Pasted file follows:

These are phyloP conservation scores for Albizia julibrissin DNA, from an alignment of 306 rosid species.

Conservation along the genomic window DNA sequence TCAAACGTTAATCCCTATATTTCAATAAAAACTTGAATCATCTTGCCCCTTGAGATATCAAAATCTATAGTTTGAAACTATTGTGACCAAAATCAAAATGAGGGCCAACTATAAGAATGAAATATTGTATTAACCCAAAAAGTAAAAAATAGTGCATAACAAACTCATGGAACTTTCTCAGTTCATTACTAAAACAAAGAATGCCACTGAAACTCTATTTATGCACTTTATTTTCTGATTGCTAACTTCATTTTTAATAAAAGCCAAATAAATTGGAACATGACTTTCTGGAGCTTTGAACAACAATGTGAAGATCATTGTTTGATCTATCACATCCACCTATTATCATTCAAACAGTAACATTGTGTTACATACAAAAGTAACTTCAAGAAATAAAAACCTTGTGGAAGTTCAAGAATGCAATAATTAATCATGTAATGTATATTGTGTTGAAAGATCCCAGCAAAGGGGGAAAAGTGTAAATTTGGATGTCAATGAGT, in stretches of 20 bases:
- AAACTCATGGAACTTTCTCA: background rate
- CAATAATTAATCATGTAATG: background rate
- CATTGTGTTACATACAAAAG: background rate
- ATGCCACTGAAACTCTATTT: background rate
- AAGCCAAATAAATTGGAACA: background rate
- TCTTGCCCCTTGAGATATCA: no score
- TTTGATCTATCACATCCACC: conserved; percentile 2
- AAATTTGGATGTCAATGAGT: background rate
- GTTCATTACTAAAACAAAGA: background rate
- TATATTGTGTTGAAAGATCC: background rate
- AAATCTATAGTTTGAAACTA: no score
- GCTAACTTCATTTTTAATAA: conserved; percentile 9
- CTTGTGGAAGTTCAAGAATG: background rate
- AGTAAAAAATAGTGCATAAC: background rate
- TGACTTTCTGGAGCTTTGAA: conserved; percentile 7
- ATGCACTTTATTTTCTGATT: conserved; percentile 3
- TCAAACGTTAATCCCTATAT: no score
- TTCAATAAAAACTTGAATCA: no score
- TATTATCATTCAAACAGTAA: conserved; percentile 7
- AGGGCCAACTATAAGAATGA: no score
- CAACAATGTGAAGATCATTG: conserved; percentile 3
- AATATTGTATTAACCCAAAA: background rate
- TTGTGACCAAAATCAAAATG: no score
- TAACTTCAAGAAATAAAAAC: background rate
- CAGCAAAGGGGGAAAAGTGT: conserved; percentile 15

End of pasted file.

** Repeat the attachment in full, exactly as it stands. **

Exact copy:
These are phyloP conservation scores for Albizia julibrissin DNA, from an alignment of 306 rosid species.

Conservation along the genomic window DNA sequence TCAAACGTTAATCCCTATATTTCAATAAAAACTTGAATCATCTTGCCCCTTGAGATATCAAAATCTATAGTTTGAAACTATTGTGACCAAAATCAAAATGAGGGCCAACTATAAGAATGAAATATTGTATTAACCCAAAAAGTAAAAAATAGTGCATAACAAACTCATGGAACTTTCTCAGTTCATTACTAAAACAAAGAATGCCACTGAAACTCTATTTATGCACTTTATTTTCTGATTGCTAACTTCATTTTTAATAAAAGCCAAATAAATTGGAACATGACTTTCTGGAGCTTTGAACAACAATGTGAAGATCATTGTTTGATCTATCACATCCACCTATTATCATTCAAACAGTAACATTGTGTTACATACAAAAGTAACTTCAAGAAATAAAAACCTTGTGGAAGTTCAAGAATGCAATAATTAATCATGTAATGTATATTGTGTTGAAAGATCCCAGCAAAGGGGGAAAAGTGTAAATTTGGATGTCAATGAGT, in stretches of 20 bases:
- AAACTCATGGAACTTTCTCA: background rate
- CAATAATTAATCATGTAATG: background rate
- CATTGTGTTACATACAAAAG: background rate
- ATGCCACTGAAACTCTATTT: background rate
- AAGCCAAATAAATTGGAACA: background rate
- TCTTGCCCCTTGAGATATCA: no score
- TTTGATCTATCACATCCACC: conserved; percentile 2
- AAATTTGGATGTCAATGAGT: background rate
- GTTCATTACTAAAACAAAGA: background rate
- TATATTGTGTTGAAAGATCC: background rate
- AAATCTATAGTTTGAAACTA: no score
- GCTAACTTCATTTTTAATAA: conserved; percentile 9
- CTTGTGGAAGTTCAAGAATG: background rate
- AGTAAAAAATAGTGCATAAC: background rate
- TGACTTTCTGGAGCTTTGAA: conserved; percentile 7
- ATGCACTTTATTTTCTGATT: conserved; percentile 3
- TCAAACGTTAATCCCTATAT: no score
- TTCAATAAAAACTTGAATCA: no score
- TATTATCATTCAAACAGTAA: conserved; percentile 7
- AGGGCCAACTATAAGAATGA: no score
- CAACAATGTGAAGATCATTG: conserved; percentile 3
- AATATTGTATTAACCCAAAA: background rate
- TTGTGACCAAAATCAAAATG: no score
- TAACTTCAAGAAATAAAAAC: background rate
- CAGCAAAGGGGGAAAAGTGT: conserved; percentile 15